aNational Skin Centre, Singapore, SingaporebMelbourne Sexual Health Centre, Alfred Health, CarltoncCentral Clinical School, Monash University, Melbourne, Victoria, Australia.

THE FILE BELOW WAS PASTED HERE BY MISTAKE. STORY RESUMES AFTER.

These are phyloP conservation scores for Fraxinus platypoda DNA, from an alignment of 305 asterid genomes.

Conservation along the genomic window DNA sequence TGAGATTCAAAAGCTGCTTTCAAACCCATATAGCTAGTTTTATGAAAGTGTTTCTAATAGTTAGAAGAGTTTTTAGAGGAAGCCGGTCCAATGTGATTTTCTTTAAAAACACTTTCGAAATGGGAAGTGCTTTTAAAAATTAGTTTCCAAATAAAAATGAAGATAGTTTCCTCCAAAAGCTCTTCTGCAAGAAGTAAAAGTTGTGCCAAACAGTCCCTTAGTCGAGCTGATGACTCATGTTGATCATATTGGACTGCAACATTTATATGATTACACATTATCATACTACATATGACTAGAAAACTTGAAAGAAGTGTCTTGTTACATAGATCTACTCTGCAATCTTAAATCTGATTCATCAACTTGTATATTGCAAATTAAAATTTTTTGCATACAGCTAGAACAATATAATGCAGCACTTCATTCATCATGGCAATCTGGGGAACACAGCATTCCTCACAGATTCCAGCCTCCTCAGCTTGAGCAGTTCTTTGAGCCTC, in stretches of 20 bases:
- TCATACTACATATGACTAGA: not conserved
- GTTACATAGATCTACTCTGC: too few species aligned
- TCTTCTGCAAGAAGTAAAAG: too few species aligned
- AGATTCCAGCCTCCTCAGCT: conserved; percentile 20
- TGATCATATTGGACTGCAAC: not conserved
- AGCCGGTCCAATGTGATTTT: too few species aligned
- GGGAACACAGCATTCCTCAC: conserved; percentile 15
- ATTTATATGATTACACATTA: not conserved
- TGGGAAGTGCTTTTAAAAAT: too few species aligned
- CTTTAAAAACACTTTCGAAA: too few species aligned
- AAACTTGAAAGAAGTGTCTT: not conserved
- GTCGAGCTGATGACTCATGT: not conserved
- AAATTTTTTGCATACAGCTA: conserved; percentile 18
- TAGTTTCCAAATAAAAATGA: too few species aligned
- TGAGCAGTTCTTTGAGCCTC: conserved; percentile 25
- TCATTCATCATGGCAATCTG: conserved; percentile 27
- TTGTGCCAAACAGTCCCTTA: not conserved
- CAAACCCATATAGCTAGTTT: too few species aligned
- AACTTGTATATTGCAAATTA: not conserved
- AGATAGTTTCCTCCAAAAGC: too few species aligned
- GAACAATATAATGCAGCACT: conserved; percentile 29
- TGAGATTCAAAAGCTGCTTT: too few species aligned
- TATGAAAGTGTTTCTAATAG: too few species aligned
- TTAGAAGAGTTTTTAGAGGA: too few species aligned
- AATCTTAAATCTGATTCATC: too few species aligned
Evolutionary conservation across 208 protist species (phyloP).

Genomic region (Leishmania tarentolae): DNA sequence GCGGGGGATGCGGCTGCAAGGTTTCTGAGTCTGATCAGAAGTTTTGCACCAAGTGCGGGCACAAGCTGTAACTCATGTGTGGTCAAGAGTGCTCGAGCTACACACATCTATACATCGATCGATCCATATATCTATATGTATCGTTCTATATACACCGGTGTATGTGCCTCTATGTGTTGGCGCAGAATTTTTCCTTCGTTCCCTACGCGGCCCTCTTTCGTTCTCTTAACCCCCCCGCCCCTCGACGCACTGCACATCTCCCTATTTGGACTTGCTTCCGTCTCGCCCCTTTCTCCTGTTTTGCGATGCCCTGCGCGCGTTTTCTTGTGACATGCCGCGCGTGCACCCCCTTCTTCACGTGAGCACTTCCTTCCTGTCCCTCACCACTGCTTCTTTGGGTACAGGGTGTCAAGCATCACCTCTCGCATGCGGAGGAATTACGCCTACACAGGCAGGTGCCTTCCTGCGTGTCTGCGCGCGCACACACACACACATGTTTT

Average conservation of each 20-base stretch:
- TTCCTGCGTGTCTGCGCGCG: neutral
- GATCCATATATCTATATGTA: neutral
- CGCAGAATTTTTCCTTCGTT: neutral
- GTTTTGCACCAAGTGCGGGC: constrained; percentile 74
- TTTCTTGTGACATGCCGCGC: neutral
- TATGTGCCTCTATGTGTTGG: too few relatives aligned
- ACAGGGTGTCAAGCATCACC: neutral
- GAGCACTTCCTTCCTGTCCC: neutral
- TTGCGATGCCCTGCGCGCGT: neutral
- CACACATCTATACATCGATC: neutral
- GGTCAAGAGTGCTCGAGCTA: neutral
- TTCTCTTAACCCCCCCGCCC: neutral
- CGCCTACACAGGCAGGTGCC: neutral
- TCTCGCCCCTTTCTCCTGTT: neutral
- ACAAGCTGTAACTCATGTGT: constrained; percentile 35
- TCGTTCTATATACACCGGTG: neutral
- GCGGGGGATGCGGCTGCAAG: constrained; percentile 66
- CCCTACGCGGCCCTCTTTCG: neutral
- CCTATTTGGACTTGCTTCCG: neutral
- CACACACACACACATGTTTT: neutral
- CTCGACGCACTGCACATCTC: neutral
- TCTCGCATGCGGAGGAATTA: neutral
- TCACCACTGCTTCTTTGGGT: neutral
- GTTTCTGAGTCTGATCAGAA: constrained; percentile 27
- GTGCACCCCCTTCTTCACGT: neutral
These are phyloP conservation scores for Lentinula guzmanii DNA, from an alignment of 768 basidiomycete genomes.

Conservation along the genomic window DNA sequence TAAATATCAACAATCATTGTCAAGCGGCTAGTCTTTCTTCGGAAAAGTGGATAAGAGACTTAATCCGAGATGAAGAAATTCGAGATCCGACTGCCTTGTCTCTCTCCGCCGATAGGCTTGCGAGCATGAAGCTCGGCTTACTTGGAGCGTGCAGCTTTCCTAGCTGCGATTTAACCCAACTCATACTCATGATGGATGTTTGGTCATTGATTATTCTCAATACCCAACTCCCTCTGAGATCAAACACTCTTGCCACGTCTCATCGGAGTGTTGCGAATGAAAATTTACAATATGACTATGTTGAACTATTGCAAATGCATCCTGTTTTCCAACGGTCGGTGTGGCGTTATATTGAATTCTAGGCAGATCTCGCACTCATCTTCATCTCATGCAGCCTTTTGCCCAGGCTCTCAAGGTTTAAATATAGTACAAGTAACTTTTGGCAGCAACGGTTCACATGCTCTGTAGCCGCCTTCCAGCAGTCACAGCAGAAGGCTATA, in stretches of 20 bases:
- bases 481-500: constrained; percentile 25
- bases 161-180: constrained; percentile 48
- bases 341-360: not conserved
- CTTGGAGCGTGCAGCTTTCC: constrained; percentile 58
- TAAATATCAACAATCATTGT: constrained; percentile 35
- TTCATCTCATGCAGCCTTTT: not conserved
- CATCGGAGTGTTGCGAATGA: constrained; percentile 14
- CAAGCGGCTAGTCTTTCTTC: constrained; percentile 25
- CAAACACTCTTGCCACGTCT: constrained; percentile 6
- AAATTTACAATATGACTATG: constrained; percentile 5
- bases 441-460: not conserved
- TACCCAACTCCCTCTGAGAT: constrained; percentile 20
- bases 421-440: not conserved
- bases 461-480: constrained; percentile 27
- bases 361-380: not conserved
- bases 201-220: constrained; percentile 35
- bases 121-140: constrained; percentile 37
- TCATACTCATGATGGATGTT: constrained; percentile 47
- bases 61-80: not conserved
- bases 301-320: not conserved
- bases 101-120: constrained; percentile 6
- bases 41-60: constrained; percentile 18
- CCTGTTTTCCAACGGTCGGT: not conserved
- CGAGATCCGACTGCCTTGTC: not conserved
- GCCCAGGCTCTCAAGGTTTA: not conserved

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Objective:Determine the sensitivity of HIV rapid tests compared with fourth-generation enzyme immunoassays (EIA) or nucleic acid amplification tests (NAAT) in clinical settings.Design:Systematic review and meta-analysis.Methods:Medline, PubMed, Embase, Cochrane Controlled Trials Register, Cochrane reviews and Cumulative Index to Nursing and Allied Health Literature were searched until 14 July 2015 for studies of adults comparing point-of-care HIV rapid tests to fourth-generation HIV EIA antibody/p24 antigen or HIV NAAT.Results:From 953 titles, 18 studies were included, involving 110 122 HIV rapid test results. Compared with EIA, the estimated sensitivity (random effects) of HIV rapid tests was 94.5% [95% confidence interval (CI): 87.4–97.7]. Compared with NAAT, the sensitivity of HIV rapid tests was 93.7% (95% CI: 88.7–96.5). The sensitivity of HIV rapid tests in high-income countries was 85.7% (95% CI: 81.9–88.9) and in low-income countries was 97.7% (95% CI: 95.2–98.9) compared with either EIA or NAAT (P < 0.01 for difference between settings). Proportions of antibody negative acute infections were 13.6 (95% CI: 10.1–18.0) and 4.7% (95% CI: 2.8–7.7) in studies from high-income and low-income countries, respectively (P < 0.01).Conclusion:In clinical settings, HIV rapid tests were less sensitive in high-income countries compared with low-income countries, missing about one in seven infections, possibly because of the larger proportion of acute infections in targeted populations. This suggests that in high-income countries, HIV rapid tests should be used in combination with fourth-generation EIA or NAAT tests, except in special circumstances. Prospective Registration of Systematic Reviews registration number CRD42015020154.Supplementary video link: http://links.lww.com/QAD/A924